HISTORY OF NFC - 1960 - 1969  
HISTORY OF NFC  
   
 
 

1960 - 1969

1960
The club recruited extensively, won 13 games and lost 8, but went down by only 5 points in the
Grand Final against North Adelaide, 13-12 to 14-11.
The Reserves won their first premiership in 21 years, defeating Port Adelaide 9-7 to 8-5.
The Thirds won their first premiership in 13 years, defeating North Adelaide 13-12 to 1-9.


1961
The team made the Grand Final once more, winning 13 games and losing 9, but were defeated by
West Adelaide 11-7 to 16-13 in what was called the 'Turkish Bath Grand Final', where temperature
rose to 95 degrees Fahrenheit and strong northerly winds.
Bill Wedding was our only representative in the Brisbane Carnival and he was rewarded with
All-Australian selection.
Haydn Bunton was cleared to coach Swan Districts (WAFL) for a record coaching fee.
On 5th August at Prospect Oval, Wally Miller received an injury which resulted in his going to the
Northfield Hospital where doctors diagnosed his complaint as polio.
The Reserves won the premiership, defeating West Torrens 12-17 to 7-10.


1962
Norwood finished third winning 12 matches, losing 8 and drawing 1, losing to West Torrens in the
Preliminary Final, 7-10 to 11-15.
Jon Burton won the Tomkins Medal for best & fairest in the Thirds competition.
Captain Peter Aish retired after 162 games, 5 state matches and two best & fairest awards
President Franz T P 'Ted' Heidenreich passed away December 6 having served as President from
1940 to 1962.


1963
Alan Killigrew accepted the North Melbourne coaching job and was replaced as coach by club
legend Doug Olds.
Although they won 11 games and lost 9, Norwood slipped to fifth on the ladder
The Thirds won the premiership, defeating Sturt 15-19 to 11-4. Brian Woodcock kicked 6 goals.
Jon Burton won the Tomkins Medal for best & fairest in the Thirds competition for the second year
in succession.
The western stand was extended northwards, and was named the William Essery Pavilion.


1964
After being unbeaten up to round 5, the club finished sixth with 9 wins, 10 losses and 1 draw.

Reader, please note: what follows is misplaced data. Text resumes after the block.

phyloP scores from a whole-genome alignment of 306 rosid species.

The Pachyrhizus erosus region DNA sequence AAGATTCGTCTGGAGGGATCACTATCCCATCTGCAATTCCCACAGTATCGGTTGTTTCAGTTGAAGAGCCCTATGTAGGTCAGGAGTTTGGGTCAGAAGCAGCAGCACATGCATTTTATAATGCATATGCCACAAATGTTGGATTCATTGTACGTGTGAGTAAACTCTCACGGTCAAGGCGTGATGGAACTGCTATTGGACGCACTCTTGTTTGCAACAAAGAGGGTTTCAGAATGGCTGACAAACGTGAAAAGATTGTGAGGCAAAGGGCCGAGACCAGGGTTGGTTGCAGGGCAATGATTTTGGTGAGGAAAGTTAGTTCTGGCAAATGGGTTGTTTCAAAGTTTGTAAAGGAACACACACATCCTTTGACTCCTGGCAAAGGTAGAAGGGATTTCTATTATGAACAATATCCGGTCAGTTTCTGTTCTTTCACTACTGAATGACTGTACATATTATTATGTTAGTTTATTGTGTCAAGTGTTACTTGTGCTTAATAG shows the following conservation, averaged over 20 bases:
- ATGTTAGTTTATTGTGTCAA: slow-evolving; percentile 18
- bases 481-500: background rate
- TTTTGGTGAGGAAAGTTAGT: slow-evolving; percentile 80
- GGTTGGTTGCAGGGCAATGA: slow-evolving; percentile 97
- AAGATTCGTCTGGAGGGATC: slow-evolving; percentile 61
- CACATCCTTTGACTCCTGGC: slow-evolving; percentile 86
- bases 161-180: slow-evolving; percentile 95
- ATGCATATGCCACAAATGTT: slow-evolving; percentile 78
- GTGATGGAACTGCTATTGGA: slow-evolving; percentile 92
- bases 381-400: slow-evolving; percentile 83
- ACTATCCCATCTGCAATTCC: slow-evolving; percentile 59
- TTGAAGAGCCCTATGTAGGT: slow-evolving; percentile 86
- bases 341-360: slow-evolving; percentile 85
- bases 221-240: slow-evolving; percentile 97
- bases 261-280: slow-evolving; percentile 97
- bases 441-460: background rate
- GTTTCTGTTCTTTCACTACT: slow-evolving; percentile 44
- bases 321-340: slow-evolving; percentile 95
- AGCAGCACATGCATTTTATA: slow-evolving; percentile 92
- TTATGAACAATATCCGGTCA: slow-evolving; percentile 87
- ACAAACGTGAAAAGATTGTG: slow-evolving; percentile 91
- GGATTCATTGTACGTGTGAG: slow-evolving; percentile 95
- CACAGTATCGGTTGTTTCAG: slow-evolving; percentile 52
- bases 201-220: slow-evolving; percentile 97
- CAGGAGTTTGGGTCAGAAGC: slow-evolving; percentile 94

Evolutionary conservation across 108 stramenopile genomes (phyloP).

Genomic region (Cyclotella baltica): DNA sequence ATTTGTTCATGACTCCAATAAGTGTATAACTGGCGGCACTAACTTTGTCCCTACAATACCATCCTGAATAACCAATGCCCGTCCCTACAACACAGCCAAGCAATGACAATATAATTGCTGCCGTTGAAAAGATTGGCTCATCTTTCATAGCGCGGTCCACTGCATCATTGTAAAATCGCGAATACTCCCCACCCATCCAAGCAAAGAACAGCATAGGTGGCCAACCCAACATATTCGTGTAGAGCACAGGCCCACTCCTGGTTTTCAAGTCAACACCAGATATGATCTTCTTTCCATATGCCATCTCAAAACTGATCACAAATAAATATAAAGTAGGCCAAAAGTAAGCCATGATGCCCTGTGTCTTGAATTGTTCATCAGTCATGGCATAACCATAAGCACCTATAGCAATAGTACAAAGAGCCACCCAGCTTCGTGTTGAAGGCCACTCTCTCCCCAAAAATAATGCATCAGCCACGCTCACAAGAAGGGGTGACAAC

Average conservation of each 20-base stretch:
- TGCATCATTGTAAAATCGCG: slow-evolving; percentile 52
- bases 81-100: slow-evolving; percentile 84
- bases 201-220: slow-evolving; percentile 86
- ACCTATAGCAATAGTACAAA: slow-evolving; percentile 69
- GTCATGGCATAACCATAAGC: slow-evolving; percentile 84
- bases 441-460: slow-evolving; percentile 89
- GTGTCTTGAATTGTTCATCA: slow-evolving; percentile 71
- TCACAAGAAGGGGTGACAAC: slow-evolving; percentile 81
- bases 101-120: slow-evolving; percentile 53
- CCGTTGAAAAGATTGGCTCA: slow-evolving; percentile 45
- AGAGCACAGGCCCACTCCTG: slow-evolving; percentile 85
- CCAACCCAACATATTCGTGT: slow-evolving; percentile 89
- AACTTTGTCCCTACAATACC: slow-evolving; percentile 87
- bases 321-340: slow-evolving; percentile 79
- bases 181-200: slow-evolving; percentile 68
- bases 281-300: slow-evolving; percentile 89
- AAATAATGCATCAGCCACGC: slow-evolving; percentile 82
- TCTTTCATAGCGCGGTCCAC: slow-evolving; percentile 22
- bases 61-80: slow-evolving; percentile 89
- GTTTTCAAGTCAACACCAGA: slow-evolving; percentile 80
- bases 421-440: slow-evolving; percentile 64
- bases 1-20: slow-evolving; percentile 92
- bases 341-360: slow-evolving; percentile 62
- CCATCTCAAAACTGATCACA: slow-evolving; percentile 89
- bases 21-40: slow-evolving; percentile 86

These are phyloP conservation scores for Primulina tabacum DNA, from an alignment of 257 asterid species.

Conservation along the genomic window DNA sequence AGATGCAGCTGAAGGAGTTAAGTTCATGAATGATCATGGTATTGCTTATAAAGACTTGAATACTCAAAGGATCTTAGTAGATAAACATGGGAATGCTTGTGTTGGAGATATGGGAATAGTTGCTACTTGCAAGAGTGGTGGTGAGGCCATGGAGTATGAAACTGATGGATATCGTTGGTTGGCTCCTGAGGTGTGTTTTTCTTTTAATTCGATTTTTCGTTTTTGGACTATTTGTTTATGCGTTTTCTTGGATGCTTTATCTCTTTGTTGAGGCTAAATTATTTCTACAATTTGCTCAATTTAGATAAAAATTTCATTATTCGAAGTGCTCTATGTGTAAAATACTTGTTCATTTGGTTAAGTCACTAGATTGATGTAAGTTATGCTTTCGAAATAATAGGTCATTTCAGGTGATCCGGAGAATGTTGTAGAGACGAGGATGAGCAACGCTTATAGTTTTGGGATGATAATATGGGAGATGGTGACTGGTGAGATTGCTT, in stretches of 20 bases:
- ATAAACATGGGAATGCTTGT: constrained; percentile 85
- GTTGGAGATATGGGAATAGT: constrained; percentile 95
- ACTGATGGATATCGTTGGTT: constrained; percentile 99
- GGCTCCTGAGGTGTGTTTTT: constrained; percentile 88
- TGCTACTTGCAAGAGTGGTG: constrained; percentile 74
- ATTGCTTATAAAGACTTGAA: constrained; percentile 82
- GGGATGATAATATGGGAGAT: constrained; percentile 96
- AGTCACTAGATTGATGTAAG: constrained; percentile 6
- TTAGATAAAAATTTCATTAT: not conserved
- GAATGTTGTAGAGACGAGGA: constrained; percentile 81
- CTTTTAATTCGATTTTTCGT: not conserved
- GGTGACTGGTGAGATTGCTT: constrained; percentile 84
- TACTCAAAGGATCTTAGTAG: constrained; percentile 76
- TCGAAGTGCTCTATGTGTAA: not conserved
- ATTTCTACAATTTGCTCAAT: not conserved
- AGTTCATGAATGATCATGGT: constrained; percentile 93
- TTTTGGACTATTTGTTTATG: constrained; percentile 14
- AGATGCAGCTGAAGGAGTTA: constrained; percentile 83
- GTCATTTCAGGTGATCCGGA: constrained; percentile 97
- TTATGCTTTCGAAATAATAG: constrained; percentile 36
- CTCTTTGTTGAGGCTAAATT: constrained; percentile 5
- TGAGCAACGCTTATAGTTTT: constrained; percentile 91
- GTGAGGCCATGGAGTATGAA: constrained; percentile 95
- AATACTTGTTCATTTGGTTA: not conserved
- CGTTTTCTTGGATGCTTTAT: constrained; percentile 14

Ian Della-Polina was awarded the Reserves Magarey Medal.
Brian Woodcock won the Tomkins Medal for best & fairest in the Thirds competition.
Bonanza star Lorne Greene appeared on a white horse at Norwood Oval, 21 November.


1965
Norwood appointed Haydn Bunton Jr after his very successful stint in WA where he coached
Swan Districts to three premierships in a row from 1961-1963 and won the 1962 Sandover Medal.
The team began slowly but came home very strongly winning 7 games in a row and finishing fourth
winning 13 games, losing 8.
Bill Wedding won his fifth successive best & fairest award, only bettered by Walter Scott and
Michael Taylor who both won six.
Former Collingwood and Claremont full forward Ian Brewer kicked 10 goals against both Central
District and Glenelg at Norwood Oval, and topped the SANFL goal kicking list with 96 goals, the
best tally by a Norwood player since Bruce Schultz in 1941.
The club won the Stanley H Lewis Memorial Trophy for the first time.
The Thirds won the premiership, defeating Glenelg 17-19 to 12-12.
The Colts won their first premiership, defeating North Adelaide 8-7 to 8-5.
West Perth recruit Sid Simeon was charged with assaulting umpire Brian Lees at the completion
of the last minor round game against Central District at Adelaide Oval.
Simeon received a 10 day prison sentence and was disqualified by the SANFL for 12 months.


1966
Norwood went into a slight decline as they found themselves in rebuilding mode, winning 9 games
and losing 11 to finish seventh.
Hobart Australian Carnival representatives were Ron Kneebone, Robert Oatey and Bill Wedding.
Popular stalwart Ron Kneebone won the Magarey Medal playing at full back.